Nelson Mandela – Some Background

Nelson Mandela was not born with that name that made him an iconic figure worldwide. His real name is Rolihlahla Mandela. In the year 1918, on the shores of the River Mbashe, in the small village of Mvezo; he was born to Nonqaphi Nosekeni and Nkosi Mphakanyiswa Gadla Mandela. His father was a counselor and acting king of Thembu people, under the direction of their leader, Jongitaba Dalindyebo.

Mandela was not to know his father for a very long time, since the latter passed away when Mandela was a small child. Mandela became a ward of Jongitaba due to the disappearance of his father. Here, he came to hear about how his ancestors fought bravely in several wars to fight oppression. He too became encouraged to become like his ancestors and fight all forms of oppression. Mandela was to have his father oppressed and stripped of his high ranking as a counselor before his death. He was forced to go to a small village in Qunu where there were no roads. It is some of these injustices that put Mandela on the road to greatness.

It Makes You Wonder..

Nelson Mandela loved to take a lot when he was a child. He would play with the boys. Then went through the rite of passage and became a young lad. His father enabled him to be baptized. He was the first in his family to go to school. The British teacher had a hard time pronouncing his name, so he informed him that he would be known as Nelson from that day forth.

Nelson Mandela was born in South Africa in 1918. His father being a tribe main of the cultural team, trained Nelson to be a tribe chief. But, Nelson chose to visit university to become lawyer. In the mid 1940s, Nelson joined the Africa Nationwide Our elected representatives (ANC), the largest Black team from the South Africa Government. He or she brought protests against the Government enacted the law which outlawed the actual ANC. Nelson brought more direct orders against the Federal government, that led to his arrest in ’62. This time around, however, was found guilty and was delivered to prison for life. Nelson as a symbol of the actual demonstration from the apartheid came attentions from lots of people in the world. They regularly required his launch. More direct orders were held in Nigeria. These led to the sociopolitical lack of stability of this nation. In 1989, obama of South Africa met along with nelson to work with each other with regard to peach. These Nelson decided. The Government allowed people to end up being members of the ANC, as well as Nelson was launched from prison within 1990. Nelson Mandela caused the federal government to set up a new constitution. Within 94′, each Shades of black as well as Whites chosen within the nation’s very first free selection, and Nelson was chosen president. He had become the nation’s very first Black leader. Nelson helped South Africa terminate apartheid and much more towards democracy.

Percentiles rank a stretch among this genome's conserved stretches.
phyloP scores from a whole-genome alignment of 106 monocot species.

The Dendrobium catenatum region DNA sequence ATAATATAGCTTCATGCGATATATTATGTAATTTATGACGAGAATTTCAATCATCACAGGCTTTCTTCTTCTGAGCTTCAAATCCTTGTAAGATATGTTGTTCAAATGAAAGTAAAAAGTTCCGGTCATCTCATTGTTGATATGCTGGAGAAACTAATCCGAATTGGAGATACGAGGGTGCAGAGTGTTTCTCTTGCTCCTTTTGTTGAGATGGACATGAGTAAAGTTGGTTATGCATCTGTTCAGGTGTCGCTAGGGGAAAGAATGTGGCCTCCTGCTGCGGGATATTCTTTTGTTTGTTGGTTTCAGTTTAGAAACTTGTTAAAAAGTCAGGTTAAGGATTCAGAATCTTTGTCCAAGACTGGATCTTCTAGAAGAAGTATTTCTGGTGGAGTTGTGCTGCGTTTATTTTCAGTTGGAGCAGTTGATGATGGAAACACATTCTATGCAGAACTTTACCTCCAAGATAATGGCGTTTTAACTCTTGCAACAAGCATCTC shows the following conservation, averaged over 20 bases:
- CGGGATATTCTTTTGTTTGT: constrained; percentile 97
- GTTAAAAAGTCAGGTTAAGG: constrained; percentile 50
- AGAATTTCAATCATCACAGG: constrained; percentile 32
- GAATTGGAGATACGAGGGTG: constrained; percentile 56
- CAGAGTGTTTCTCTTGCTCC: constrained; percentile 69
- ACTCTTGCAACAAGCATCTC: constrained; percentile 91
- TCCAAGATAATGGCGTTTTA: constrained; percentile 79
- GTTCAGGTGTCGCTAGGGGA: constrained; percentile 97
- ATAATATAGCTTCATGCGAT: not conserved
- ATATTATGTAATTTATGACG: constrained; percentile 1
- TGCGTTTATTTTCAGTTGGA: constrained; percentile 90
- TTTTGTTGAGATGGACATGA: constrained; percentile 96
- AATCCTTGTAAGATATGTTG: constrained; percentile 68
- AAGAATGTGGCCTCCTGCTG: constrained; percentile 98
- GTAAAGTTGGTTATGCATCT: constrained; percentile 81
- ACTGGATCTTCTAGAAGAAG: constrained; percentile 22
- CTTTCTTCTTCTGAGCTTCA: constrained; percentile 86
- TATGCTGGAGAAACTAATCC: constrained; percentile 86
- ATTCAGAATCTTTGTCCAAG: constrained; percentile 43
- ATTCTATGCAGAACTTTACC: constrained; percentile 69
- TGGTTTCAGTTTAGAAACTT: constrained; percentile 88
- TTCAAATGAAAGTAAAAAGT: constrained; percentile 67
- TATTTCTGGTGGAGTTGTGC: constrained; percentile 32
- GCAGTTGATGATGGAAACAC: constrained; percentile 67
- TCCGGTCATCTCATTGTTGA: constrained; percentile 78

However, after the passing of his father, Jongitaba decided to take in Mandela as a favour to his father, who had earlier asked that Jongitaba is made chief of the Thembu people. He left Thembu an apprehensive young man, fearing that it was the final time he would see his home. However, after getting to Mqhekezweni, Mandela quickly adopted to the new lifestyle and surroundings. He was put on equal stature as the children of Jongitaba.

Whenever elders from far and wide came to see Jongitaba, Mandela would listen to their stories with rapt attention, and he became attached to African history. He went to school in a nearby class-room adjacent to the palace and got to learn more about Xhosa culture and history. He slowly got to realize that life was peaceful until the time the ‘white man’ arrived. He understood that the white man had pitted African brothers against each other, with a view to divide and rule them. He felt that it wasn’t fair at all.

When Mandela was only 16 years old, he underwent the rite of circumcision. The process didn’t just involve the surgical part. However, it also involved elaborate schooling that would make him a man who would be permitted to marry and even inherit his father’s property. It was during this ritual that Mandela was disheartened by the situation prevailing in his land. One of the chiefs, who addressed him, alongside 25 other boys, was emphatic that he sympathized with the young men who would be enslaved in their respective home. He said that the young men would never take charge of their lands since the white man had taken everything. The words that were spoken by Chief Meligqili would later create his resolve to fight against the white man. He was groomed to become a counselor of the chief of Thembu up returning from the rite.